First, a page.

History of France between 43000 BC - 701 BC
Stone tools indicate that early humans were present in France at least 1.57 million years ago. The Grotte du Vallonnet near Menton contained simple stone tools dating to 1 million to 1.05 million years BC. Cave sites were exploited for habitation, but the hunter-gatherers of the Palaeolithic era also possibly built shelters such as those identified in connection with Acheulean tools at Grotte du Lazaret and Terra Amata near Nice in France. Excavations at Terra Amata found traces of the earliest known domestication of fire in Europe, from 400,000 BC.
The Neanderthals, the earliest human species to occupy Europe, are thought to have arrived there around 300,000 BC, but seem to have died out by about by 30,000 BC, presumably unable to compete with modern humans during a period of cold weather. The earliest modern humans – Cro-Magnons – were present in Europe by 43,000 years ago during a long interglacial period of particularly mild climate, when Europe was relatively warm, and food was plentiful. When they arrived in Europe, they brought with them sculpture, engraving, painting, body ornamentation, music and the painstaking decoration of utilitarian objects. Some of the oldest works of art in the world, such as the cave paintings at Lascaux in southern France, are datable to shortly after this migration.
The Neolithic period lasted in northern Europe for approximately 3,000 years (c. 4500 BC–1700 BC). It is characterised by the so-called Neolithic Revolution, a transitional period that included the adoption of agriculture, the development of tools and pottery, and the growth of larger, more complex settlements. Many European Neolithic groups share basic characteristics, such as living in small-scale family-based communities, subsisting on domestic plants and animals supplemented with the collection of wild plant foods and with hunting, and producing hand-made pottery. Archeological sites in France include artifacts from the Linear Pottery culture (c. 5500-4500 BC), the Rössen culture (c. 4500—4000 BC), and the Chasséen culture (4,500 - 3,500 BC), the name given to the late Neolithic pre-Beaker culture that spread throughout the plains and plateaux of France, including the Seine basin and the upper Loire valleys.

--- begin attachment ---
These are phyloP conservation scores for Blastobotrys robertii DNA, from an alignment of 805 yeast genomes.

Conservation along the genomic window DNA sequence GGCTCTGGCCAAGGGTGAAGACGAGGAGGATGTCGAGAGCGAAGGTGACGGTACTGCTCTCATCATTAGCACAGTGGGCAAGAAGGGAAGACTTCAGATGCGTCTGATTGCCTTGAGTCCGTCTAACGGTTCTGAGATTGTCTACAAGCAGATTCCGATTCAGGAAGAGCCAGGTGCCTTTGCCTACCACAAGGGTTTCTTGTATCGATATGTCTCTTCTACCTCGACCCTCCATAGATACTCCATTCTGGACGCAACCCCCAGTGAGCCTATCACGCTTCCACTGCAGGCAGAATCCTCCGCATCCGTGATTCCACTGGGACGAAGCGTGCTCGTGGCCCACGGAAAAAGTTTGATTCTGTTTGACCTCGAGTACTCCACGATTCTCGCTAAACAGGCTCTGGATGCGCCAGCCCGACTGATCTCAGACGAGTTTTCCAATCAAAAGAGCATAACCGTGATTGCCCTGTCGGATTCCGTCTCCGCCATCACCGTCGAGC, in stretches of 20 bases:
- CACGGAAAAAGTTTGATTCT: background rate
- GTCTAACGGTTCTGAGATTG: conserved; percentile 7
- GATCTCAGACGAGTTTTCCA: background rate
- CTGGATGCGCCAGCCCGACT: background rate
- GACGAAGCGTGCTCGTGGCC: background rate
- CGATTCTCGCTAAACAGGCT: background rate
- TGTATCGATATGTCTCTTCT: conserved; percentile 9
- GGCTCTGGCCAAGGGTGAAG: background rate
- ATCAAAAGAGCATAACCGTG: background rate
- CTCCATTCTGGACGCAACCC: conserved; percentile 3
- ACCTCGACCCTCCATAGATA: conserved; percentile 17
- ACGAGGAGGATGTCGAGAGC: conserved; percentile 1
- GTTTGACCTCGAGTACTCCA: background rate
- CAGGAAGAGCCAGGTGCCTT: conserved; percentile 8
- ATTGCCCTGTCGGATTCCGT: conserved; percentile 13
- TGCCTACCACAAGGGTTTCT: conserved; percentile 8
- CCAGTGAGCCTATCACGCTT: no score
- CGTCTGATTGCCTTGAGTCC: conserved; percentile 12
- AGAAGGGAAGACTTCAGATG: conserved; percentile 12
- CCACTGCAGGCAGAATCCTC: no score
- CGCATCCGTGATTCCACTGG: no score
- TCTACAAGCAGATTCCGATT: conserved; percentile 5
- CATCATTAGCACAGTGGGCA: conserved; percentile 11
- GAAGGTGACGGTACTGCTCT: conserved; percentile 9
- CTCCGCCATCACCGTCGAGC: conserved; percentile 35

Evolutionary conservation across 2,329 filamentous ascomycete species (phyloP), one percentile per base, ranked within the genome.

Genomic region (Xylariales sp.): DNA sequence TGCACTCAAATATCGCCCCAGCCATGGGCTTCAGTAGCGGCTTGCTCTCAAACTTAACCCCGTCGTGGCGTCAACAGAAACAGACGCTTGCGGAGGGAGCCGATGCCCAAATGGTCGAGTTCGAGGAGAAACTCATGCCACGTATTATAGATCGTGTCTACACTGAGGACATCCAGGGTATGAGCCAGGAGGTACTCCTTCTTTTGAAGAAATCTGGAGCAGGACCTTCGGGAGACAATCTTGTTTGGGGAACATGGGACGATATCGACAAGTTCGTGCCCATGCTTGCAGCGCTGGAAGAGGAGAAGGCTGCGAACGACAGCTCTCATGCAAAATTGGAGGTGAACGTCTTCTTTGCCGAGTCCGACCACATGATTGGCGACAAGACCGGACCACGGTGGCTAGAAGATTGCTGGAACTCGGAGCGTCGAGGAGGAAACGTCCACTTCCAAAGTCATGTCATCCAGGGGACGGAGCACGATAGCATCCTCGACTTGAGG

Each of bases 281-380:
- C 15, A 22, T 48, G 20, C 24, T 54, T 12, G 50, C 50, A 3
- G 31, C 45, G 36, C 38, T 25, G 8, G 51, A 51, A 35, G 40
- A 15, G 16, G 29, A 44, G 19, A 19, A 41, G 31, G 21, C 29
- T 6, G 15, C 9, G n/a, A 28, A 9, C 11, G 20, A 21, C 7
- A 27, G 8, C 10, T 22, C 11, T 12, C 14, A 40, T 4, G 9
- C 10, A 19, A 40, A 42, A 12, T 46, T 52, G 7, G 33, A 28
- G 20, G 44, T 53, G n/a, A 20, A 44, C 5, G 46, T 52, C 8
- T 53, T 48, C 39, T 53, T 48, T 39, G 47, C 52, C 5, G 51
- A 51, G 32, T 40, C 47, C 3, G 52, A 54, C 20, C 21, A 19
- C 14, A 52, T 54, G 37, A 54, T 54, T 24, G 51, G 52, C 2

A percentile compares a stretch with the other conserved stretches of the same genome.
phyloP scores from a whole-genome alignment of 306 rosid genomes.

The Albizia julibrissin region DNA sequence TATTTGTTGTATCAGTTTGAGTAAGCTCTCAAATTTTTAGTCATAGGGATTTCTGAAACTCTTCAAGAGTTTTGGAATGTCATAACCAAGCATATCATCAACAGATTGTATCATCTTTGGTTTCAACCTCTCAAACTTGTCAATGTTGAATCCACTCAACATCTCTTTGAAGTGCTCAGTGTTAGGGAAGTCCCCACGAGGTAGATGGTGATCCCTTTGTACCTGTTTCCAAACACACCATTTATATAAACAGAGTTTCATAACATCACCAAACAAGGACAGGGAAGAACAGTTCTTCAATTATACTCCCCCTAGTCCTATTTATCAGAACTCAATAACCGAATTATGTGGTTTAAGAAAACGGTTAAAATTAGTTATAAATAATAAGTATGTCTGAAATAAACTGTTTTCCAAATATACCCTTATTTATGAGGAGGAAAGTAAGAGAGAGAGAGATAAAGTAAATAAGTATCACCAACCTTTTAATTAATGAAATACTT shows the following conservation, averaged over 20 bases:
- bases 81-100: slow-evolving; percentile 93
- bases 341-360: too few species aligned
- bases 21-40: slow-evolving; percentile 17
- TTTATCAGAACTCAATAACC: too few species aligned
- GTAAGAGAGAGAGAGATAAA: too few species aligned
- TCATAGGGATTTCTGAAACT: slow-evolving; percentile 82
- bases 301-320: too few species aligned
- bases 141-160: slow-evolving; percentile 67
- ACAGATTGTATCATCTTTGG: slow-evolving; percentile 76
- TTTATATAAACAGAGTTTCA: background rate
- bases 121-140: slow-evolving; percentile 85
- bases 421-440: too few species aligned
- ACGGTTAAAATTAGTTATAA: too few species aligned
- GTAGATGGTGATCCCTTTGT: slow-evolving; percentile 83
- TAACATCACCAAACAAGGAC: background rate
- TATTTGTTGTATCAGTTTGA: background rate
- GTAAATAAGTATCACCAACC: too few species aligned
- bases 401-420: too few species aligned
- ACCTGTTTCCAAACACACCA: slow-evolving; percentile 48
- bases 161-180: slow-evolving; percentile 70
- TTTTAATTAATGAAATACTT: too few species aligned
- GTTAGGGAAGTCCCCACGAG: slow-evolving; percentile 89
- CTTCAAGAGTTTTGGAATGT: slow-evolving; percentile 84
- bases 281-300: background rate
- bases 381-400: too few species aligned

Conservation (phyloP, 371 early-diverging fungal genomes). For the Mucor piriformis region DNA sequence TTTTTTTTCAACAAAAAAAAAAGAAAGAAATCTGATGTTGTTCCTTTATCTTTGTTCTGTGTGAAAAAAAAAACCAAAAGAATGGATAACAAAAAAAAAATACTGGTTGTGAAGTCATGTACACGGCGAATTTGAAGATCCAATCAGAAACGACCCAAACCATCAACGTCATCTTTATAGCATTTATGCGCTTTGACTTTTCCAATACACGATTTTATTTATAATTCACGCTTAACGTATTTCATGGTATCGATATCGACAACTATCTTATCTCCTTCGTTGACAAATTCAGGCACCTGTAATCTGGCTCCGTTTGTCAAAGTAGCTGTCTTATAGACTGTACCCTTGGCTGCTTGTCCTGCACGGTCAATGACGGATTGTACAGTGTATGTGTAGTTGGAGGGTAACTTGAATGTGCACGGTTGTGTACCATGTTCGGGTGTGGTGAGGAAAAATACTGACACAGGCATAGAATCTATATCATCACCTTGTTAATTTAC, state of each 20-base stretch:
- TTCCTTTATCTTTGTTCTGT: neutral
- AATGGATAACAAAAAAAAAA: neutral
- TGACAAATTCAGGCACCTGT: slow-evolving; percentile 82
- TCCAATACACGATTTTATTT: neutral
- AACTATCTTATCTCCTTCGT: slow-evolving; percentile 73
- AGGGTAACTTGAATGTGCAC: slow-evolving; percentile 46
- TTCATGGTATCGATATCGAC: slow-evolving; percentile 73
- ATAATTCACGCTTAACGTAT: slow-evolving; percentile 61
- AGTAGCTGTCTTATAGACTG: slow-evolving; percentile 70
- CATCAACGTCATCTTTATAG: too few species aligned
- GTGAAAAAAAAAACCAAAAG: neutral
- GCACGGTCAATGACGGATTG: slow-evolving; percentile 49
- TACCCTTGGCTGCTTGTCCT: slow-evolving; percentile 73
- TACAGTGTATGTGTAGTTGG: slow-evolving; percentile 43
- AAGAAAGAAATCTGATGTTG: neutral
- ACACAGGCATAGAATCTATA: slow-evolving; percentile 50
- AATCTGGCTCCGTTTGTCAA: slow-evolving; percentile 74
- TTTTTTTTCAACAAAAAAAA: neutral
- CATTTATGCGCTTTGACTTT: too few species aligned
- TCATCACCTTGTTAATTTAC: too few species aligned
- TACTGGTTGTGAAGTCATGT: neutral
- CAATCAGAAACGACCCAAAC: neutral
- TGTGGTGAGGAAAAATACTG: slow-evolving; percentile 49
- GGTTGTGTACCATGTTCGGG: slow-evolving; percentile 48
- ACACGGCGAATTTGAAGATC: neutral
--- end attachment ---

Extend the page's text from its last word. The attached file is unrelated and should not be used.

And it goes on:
It is most likely from the Neolithic that date the megalithic (large stone) monuments, such as the dolmens, menhirs, stone circles and chamber tombs, found throughout France, the largest selection of which are in the Brittany and Auvergne regions. The most famous of these are the Carnac stones (c. 3300 BC, but may date to as old as 4500 BC) and the stones at Saint-Sulpice-de-Faleyrens.
The early Bronze Age archeological cultures in France include the transitional Beaker culture (c. 2800–1900 BC), the Tumulus culture (c. 1600-1200 BC) and Urnfield culture (c. 1300-800 BC). Bronze Age sites in Brittany are believed to have grown out of Beaker roots, with some Wessex culture and Unetice culture influence. Some scholars think that the Urnfield culture represents an origin for the Celts as a distinct cultural branch of the Indo-European family. This culture was preeminent in central Europe during the late Bronze Age; the Urnfield period saw a dramatic increase in population in the region, probably due to innovations in technology and agricultural practices.
The Lincoln Memorial is an American national monument built to honor the 16th President of the United States, Abraham Lincoln. It is located on the western end of the National Mall in Washington, D.C., across from the Washington Monument. The architect was Henry Bacon and the designer of the primary statue was Daniel Chester French.
Dedicated in 1922, it is one of several monuments built to honor an American president. It has always been a major tourist attraction and since the 1930s has been a symbolic center focused on race relations.
The building is in the form of a Greek Doric temple and contains a large seated sculpture of Abraham Lincoln and inscriptions of two well-known speeches by Lincoln, 'The Gettysburg Address' and his 'Second Inaugural Address'. The memorial has been the site of many famous speeches, including Martin Luther King's 'I Have a Dream' speech, delivered on August 28, 1963, during the rally at the end of the March on Washington for Jobs and Freedom.
Since 2010, approximately 6 million people visit the memorial annually.